With that being said, cryptosporidium is what is called an opportunistic parasite. This means that often if a cat is diagnosed with cyrptosporidium AND something else, if you can cure the "something else" then the cat will take care of the crypto themselves.

So, rather than subjecting them to 28 days of medicine they may not need, I think it is a good idea to treat the clostridium and then see how things are going.

There are a number of treatments for clostridium. The metronidazole should take care of things. Some vets will use amoxicillin or even the tylosin mentioned above.

If the cats still have diarrhea after the metronidazole is done then you may want to ask your vet for tylosin.

You asked whether the cryptosporidium is likely to be transmitted to your parrot. The newest research is suggesting that cryptosporidium is host specific which means that it is very unlikely to spread from a cat to a bird.

One of the things that I would highly recommend you to talk to your vet about is giving probiotics to these cats. Probiotics are very helpful in treating chronic diarrhea.

I just did some research for you on what to use to help clean the environment. You are right that bleach does not tend to work well. There are really not any products that you could use in your home to help. A steam autoclave works and certain chemicals that are only available in labs can be effective. The general consensus from vets though is that we don't really need to be worried about crypto in the environment. It is not common to see an animal become re-infected with crypto. To quote a well known veterinary bacteriologist when asked about cleaning the environment of a puppy that had crypto:

The overall risk is likely very low as long as there are not piles of feces harbouring large numbers of Crypto that a new puppy could ingest.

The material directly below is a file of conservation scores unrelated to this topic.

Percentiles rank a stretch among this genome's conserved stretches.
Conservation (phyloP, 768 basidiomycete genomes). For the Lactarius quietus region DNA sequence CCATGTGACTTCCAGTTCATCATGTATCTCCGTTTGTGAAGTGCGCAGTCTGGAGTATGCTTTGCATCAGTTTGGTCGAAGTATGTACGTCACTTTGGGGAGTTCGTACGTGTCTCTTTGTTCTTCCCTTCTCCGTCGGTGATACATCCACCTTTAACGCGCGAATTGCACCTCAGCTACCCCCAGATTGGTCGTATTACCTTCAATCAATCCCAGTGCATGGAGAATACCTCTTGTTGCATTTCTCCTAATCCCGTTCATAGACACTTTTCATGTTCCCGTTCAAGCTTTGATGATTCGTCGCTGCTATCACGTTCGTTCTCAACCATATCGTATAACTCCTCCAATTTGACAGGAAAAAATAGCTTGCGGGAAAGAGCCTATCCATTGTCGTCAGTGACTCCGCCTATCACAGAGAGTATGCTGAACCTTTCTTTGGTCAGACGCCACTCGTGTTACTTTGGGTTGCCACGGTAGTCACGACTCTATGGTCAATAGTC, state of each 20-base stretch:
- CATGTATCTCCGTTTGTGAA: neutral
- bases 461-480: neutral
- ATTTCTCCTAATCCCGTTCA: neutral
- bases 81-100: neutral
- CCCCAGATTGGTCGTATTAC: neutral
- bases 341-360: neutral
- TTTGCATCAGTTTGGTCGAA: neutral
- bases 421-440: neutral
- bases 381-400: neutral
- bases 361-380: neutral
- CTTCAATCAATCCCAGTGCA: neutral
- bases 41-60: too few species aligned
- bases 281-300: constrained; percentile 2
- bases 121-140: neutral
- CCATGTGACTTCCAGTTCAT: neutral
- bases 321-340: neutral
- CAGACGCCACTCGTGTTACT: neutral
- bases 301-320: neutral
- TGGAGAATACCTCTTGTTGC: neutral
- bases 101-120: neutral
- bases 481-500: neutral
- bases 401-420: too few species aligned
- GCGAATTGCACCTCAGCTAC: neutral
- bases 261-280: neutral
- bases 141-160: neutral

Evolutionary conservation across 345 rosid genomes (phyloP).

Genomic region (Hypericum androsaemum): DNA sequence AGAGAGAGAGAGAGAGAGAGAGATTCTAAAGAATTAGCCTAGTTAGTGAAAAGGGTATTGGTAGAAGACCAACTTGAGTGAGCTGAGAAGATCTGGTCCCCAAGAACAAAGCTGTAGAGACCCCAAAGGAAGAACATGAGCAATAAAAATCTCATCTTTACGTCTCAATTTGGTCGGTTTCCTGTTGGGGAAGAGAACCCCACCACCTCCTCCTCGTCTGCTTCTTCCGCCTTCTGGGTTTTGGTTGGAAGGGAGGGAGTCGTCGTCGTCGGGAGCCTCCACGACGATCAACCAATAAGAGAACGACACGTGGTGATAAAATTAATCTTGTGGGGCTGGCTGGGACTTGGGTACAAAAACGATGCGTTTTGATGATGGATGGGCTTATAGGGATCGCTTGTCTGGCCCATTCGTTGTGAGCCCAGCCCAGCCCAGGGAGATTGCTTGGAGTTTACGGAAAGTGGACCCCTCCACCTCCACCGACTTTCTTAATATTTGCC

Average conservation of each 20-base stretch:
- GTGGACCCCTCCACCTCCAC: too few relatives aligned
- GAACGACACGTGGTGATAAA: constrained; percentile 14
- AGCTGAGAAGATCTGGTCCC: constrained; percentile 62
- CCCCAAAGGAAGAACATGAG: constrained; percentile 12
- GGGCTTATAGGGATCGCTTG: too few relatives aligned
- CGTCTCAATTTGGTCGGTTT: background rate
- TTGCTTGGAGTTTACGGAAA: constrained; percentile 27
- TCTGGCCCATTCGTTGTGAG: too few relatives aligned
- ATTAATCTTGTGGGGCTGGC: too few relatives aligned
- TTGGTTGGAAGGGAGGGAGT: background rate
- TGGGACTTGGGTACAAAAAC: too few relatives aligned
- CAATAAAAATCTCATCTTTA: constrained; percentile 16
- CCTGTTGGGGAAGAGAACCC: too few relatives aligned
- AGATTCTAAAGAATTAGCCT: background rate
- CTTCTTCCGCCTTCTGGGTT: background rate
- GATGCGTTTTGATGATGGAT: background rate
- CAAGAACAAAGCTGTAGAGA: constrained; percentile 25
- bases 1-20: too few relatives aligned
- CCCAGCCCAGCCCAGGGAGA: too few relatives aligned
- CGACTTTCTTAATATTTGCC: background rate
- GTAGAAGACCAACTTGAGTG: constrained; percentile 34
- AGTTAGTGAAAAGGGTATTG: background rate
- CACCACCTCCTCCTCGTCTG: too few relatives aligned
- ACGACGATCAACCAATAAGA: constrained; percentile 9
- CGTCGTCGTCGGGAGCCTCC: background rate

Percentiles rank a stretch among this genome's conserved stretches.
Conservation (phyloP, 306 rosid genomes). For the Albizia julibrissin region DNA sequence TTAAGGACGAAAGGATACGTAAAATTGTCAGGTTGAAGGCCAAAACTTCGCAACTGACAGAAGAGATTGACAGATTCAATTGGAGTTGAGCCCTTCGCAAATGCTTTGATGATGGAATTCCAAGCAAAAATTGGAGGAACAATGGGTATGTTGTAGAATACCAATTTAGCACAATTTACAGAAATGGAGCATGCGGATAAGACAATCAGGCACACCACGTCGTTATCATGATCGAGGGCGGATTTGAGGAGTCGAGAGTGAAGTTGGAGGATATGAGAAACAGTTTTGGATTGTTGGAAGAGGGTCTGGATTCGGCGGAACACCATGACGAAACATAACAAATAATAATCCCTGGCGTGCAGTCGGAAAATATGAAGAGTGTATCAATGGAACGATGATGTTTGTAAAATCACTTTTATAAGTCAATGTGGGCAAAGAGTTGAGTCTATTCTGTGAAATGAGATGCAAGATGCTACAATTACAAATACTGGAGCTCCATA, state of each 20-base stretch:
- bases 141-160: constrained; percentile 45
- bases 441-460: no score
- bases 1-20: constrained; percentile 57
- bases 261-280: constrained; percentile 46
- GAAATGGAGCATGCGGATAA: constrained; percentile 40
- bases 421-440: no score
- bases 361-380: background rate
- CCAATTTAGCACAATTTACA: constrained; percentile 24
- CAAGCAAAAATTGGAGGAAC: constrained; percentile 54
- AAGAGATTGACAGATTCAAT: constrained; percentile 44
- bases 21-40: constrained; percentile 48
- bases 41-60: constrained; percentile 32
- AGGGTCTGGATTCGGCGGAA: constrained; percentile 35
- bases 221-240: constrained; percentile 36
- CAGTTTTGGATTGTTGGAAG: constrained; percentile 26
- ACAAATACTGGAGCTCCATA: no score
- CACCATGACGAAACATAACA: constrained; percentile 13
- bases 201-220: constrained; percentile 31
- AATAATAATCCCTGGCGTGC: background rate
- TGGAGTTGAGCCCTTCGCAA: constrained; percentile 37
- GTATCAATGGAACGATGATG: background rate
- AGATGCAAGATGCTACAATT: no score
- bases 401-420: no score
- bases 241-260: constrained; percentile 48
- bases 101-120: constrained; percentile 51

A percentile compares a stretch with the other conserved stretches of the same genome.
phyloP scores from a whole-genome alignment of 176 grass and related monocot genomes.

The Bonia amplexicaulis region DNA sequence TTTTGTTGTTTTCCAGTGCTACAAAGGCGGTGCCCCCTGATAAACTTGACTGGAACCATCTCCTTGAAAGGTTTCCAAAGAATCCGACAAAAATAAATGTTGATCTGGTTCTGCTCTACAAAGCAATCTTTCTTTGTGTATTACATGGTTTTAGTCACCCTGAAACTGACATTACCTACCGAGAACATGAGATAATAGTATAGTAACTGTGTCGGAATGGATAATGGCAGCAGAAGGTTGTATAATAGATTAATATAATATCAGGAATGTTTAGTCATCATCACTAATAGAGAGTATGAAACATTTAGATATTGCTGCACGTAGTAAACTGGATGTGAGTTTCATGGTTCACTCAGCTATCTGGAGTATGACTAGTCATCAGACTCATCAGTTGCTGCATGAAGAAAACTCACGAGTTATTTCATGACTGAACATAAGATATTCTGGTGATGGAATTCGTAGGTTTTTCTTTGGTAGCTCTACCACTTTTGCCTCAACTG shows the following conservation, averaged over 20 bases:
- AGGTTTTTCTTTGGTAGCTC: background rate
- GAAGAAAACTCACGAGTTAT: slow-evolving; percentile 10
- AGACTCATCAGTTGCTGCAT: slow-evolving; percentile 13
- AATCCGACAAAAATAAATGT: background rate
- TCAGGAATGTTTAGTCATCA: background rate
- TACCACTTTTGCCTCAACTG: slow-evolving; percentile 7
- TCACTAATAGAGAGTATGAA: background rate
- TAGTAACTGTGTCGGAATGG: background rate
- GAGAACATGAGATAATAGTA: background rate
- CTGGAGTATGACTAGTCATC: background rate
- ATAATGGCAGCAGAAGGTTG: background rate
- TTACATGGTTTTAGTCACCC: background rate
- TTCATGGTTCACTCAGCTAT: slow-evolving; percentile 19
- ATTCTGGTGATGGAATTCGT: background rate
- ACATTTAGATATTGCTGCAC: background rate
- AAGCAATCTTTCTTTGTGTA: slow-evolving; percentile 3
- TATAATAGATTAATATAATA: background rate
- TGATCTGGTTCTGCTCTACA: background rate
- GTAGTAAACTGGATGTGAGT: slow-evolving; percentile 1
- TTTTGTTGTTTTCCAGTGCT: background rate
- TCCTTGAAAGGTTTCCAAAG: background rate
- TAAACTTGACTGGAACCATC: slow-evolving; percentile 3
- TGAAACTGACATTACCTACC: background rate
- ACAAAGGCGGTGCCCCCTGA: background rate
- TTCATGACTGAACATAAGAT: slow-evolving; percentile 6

I hope this answers your questions, and I hope these guys are all better soon!

Dr. Marie.

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Disclaimer: Although Dr. Marie is a qualified veterinarian, the information found on this site is not meant to replace the advice of your own veterinarian. and Dr. Marie do not accept any responsibility for any loss, damage, injury, death, or disease which may arise from reliance on information contained on this site. Do not use information found on this site for diagnosing or treating your pet. Anything you read here is for information only.

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Dr. MarieDr. Marie is a veterinarian who practices in a busy animal hospital in Ottawa, Ontario. She created Ask A Vet Question as a resource for good, accurate veterinary advice online. Dr. Marie treats dogs, cats, hamsters, guinea pigs, and rats. She has been a vet since 1999.

Is an online vet visit just as good as a trip to your veterinarian? No! But, many times, asking an online veterinarian a question can help save you money. While Dr. Marie can't officially diagnose your pet or prescribe medications, she can often advise you on whether a vet visit is necessary. You can also ask Dr. Marie for a second opinion on your pet's condition.